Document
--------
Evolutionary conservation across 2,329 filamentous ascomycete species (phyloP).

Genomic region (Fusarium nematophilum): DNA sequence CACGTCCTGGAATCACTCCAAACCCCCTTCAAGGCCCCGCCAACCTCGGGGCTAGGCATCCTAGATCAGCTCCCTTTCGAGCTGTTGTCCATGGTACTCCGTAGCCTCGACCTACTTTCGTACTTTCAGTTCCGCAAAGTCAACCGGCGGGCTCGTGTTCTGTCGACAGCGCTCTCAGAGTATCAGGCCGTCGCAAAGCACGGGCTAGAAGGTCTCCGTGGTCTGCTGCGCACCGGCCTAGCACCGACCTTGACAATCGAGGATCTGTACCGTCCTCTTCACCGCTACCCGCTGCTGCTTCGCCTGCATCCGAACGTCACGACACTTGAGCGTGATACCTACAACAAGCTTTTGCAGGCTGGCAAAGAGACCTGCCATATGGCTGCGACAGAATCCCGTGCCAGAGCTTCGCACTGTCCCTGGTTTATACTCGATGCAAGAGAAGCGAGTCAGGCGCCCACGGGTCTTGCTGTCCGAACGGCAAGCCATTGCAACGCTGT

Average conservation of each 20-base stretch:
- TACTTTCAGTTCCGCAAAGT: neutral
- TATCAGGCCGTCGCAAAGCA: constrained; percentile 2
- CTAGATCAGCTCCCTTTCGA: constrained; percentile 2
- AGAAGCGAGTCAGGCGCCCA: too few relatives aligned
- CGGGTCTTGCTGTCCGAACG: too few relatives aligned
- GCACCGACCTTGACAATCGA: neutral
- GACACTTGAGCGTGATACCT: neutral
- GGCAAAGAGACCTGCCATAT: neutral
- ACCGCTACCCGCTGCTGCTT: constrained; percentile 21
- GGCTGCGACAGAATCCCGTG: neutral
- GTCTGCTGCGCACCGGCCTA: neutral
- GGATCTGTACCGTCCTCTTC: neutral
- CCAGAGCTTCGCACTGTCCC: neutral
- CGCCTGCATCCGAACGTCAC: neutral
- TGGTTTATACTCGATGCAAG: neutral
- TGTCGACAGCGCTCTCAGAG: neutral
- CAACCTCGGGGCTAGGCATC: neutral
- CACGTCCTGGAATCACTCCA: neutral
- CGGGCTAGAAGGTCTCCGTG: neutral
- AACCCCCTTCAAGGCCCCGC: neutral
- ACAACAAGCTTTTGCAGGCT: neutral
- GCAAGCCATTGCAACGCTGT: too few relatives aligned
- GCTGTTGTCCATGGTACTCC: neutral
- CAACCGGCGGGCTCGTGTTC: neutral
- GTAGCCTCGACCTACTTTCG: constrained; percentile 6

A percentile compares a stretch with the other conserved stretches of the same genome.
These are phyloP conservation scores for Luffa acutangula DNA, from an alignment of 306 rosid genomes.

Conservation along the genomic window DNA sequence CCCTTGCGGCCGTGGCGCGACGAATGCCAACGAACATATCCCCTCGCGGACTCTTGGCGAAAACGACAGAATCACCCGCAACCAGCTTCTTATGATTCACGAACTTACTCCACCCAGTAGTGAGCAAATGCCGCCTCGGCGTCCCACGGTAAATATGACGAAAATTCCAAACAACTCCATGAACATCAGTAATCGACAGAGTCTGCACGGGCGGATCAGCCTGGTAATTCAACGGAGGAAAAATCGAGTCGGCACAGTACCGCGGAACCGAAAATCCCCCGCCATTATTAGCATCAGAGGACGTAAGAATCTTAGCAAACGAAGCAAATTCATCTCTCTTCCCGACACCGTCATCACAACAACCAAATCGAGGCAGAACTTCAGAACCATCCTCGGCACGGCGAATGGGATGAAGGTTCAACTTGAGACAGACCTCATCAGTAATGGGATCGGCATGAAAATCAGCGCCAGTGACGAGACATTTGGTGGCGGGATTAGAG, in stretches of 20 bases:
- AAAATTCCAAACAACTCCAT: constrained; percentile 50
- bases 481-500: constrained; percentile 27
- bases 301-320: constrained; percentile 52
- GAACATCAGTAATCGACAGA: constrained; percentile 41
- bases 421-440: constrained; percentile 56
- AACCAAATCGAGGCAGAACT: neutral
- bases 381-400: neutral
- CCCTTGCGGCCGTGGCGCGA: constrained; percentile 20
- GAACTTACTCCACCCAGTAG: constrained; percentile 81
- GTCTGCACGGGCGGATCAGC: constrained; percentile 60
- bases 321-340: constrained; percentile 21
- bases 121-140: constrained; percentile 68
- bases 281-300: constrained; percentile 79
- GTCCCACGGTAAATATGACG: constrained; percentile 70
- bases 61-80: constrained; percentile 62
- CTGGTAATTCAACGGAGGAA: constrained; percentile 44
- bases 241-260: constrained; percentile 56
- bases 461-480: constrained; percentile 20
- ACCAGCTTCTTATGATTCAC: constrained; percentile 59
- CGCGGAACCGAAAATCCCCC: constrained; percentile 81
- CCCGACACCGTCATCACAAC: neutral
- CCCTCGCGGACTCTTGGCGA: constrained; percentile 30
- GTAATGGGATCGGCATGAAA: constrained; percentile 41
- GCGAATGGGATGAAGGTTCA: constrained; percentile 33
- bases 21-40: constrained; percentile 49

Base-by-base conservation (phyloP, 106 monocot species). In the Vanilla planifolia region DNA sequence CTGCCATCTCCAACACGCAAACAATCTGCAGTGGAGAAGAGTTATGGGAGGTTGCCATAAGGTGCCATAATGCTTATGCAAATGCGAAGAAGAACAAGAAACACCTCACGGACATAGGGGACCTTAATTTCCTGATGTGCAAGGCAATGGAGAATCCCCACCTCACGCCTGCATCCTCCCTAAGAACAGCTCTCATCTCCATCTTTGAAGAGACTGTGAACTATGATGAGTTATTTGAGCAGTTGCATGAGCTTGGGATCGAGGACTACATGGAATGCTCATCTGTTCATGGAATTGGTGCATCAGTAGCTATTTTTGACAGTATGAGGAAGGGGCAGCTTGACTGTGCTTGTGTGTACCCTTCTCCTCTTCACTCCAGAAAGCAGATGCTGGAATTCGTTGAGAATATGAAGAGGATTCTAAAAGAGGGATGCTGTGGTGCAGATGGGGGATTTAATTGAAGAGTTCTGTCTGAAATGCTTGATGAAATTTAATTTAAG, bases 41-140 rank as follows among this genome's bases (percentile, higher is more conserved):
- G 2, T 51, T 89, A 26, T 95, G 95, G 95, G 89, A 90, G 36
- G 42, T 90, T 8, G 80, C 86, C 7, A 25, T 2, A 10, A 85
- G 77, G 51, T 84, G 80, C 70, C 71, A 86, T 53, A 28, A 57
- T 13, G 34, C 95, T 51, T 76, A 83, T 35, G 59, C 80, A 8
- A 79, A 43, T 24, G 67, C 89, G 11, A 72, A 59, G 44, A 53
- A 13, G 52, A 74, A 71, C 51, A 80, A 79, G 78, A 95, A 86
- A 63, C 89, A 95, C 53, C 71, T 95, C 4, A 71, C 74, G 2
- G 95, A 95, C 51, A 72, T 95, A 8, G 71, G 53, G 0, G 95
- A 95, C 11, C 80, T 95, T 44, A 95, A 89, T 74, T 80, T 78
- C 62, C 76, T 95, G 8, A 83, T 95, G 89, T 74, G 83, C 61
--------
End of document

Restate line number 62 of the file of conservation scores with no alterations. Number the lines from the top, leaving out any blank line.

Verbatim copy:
- A 79, A 43, T 24, G 67, C 89, G 11, A 72, A 59, G 44, A 53